inadequacy

noun
in·​ad·​e·​qua·​cy | \ (ˌ)i-ˈna-di-kwə-sē \
plural inadequacies

Definition of inadequacy

1 : the quality or state of being inadequate

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Examples of inadequacy in a Sentence

the inadequacy of our servings was soon apparent, as hungry guests started clamoring for seconds tried to blame others in order to hide the inadequacy of his leadership

Recent Examples on the Web

Prior to the July letter, the American Civil Liberties Union used the service in a demonstration of its inadequacy—the service falsely matched 28 members of Congress with mugshots. Cyrus Farivar, Ars Technica, "Congress: Amazon didn’t give “sufficient answers” about facial recognition," 29 Nov. 2018 And help end those inadequacies in education that cement disparities in wealth, health, and success. Valerie Strauss, Washington Post, "Eric Holder: ‘The teachers are right. This must remain a movement and not just be a moment.’," 18 May 2018 In fact, his solution to Beth's feelings of inadequacy was to hire her for his campaign team. Christopher Rosa, Glamour, "I've Had It With Randall on This Is Us," 28 Nov. 2018 The decision in New Mexico follows recent determinations in lawsuits against other states that also alleged inadequacies in public education. Tawnell D. Hobbs, WSJ, "New Mexico Fails to Provide At-Risk Students With Proficient Education, Judge Rules," 23 July 2018 The pressure for awards shows has mounted exponentially every year, as Hollywood’s inadequacies grow more and more apparent. Devon Maloney, The Verge, "Hollywood had a breakdown trying to justify itself at the 2018 Emmys," 18 Sep. 2018 Another study released found that social media, especially Instagram, deepend feelings of anxiety and inadequacy for 15 to 24 year olds. Christopher Carbone, Fox News, "Snapchat surgery: disturbing trend of patients wanting to look 'filtered' seen by doctors," 9 Aug. 2018 Negative perfectionism is linked to anger and rumination, such as obsessing about thoughts of inadequacy, according to a study published in the December 2010 issue of the International Journal of Psychology. Tori Rodriguez, Woman's Day, "9 Attitude Adjustments for a Happier Life," 18 Jan. 2011 Over the years, the decision’s laughable constitutional inadequacy has been widely recognized. James Freeman, WSJ, "Amy Coney Barrett and the Left’s Loudest Dogma," 9 July 2018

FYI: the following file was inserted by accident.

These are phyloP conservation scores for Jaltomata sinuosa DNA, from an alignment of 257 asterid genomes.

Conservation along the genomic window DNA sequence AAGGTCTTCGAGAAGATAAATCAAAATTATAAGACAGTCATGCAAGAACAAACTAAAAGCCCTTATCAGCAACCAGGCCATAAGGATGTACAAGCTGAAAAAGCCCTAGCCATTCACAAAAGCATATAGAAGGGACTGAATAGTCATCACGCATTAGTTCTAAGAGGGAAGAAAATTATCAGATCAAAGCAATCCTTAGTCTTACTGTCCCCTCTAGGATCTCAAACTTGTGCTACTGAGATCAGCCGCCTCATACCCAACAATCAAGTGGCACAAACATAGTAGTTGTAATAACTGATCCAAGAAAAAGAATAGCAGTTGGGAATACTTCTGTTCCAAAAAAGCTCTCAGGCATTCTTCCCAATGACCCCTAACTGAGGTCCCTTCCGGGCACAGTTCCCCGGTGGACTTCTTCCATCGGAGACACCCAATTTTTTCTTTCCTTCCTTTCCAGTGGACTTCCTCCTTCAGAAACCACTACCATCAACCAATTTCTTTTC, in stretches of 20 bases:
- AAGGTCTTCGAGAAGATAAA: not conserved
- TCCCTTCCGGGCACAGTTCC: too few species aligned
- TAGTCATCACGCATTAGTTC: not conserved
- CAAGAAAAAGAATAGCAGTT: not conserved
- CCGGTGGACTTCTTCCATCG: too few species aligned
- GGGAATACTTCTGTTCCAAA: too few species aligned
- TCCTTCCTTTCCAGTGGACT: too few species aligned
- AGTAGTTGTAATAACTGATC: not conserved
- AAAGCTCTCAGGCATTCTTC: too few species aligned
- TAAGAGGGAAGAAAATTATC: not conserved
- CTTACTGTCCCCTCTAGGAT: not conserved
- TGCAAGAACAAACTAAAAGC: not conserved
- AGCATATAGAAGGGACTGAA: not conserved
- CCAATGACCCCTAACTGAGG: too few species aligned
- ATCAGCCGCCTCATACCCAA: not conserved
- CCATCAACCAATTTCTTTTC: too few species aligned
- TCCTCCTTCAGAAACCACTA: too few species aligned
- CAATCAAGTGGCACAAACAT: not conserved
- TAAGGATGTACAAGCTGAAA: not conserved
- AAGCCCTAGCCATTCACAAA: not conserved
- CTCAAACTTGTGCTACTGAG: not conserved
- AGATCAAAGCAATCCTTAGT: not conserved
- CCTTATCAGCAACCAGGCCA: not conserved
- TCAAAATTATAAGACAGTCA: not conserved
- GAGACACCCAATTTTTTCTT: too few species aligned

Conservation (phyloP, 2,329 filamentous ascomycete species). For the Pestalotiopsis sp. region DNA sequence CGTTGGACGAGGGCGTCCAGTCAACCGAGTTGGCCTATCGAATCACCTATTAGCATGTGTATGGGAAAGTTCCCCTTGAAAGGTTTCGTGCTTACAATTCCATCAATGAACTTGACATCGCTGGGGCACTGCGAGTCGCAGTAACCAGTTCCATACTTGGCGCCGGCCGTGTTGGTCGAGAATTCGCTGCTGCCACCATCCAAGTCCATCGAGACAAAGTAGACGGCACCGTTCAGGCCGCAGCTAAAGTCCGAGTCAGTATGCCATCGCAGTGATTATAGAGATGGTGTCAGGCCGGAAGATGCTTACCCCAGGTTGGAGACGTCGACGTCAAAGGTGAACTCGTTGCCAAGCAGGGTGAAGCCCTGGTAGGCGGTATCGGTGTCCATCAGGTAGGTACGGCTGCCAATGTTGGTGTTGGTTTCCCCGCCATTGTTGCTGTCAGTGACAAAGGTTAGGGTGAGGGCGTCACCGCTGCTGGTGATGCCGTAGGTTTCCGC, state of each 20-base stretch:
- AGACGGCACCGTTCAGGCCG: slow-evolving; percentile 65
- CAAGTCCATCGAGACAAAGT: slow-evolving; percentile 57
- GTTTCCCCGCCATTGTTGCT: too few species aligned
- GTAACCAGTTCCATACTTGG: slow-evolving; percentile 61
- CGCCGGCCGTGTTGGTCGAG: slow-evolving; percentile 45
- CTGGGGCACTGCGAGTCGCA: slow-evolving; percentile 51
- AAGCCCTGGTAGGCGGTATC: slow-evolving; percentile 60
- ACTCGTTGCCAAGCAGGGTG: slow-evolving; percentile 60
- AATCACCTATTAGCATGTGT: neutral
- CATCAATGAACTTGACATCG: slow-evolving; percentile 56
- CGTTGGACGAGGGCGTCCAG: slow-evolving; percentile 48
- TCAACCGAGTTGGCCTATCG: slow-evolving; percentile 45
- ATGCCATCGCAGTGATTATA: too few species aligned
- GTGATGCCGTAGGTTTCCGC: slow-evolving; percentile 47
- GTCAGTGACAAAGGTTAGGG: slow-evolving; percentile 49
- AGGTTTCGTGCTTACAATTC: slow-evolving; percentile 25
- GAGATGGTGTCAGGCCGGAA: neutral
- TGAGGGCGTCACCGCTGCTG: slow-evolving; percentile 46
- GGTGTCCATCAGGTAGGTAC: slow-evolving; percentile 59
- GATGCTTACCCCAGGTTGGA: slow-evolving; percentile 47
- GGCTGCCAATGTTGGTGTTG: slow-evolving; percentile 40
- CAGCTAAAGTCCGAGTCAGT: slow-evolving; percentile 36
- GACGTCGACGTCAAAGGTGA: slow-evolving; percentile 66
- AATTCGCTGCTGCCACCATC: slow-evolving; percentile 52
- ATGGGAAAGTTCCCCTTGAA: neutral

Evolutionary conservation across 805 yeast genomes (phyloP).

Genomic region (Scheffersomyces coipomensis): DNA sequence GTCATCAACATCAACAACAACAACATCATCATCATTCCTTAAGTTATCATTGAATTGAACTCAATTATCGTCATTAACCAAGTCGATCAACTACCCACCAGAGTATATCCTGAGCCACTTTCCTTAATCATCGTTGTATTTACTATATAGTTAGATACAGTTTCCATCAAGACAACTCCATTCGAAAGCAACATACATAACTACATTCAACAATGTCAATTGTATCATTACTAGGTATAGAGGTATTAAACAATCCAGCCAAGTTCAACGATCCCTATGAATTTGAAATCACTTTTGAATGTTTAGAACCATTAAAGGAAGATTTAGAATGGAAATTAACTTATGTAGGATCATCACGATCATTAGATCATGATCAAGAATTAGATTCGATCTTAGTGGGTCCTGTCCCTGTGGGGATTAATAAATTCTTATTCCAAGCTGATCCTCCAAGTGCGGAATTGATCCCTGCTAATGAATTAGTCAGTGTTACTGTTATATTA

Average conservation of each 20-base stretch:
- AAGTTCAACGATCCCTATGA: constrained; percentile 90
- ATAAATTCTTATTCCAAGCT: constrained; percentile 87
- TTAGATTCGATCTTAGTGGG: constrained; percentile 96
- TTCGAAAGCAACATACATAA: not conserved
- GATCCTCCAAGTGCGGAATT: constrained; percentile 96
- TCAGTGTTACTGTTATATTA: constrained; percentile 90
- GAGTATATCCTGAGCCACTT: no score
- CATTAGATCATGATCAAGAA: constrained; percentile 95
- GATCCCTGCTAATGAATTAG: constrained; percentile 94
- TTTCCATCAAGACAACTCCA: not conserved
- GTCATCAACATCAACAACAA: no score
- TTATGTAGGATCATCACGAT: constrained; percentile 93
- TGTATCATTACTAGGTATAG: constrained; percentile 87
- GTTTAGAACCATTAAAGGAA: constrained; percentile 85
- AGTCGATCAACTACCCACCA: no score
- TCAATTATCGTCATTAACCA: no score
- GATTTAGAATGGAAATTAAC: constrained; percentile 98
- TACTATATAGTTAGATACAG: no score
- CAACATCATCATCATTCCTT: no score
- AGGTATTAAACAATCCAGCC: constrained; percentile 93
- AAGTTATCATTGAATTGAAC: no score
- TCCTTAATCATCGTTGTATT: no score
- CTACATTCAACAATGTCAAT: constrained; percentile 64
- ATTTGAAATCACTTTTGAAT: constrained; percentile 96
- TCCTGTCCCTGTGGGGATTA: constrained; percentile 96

These example sentences are selected automatically from various online news sources to reflect current usage of the word 'inadequacy.' Views expressed in the examples do not represent the opinion of Merriam-Webster or its editors. Send us feedback.

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First Known Use of inadequacy

1787, in the meaning defined at sense 1

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Last Updated

13 Jan 2019

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Time Traveler for inadequacy

The first known use of inadequacy was in 1787

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More Definitions for inadequacy

inadequacy

noun
in·​ad·​e·​qua·​cy | \ i-ˈna-di-kwə-sē \
plural inadequacies

Kids Definition of inadequacy

: the condition of being not enough or not good enough Parents criticized the inadequacy of safety measures.

inadequacy

noun
in·​ad·​e·​qua·​cy | \ (ˈ)in-ˈad-i-kwə-sē \
plural inadequacies

Medical Definition of inadequacy

: the quality or state of being inadequate

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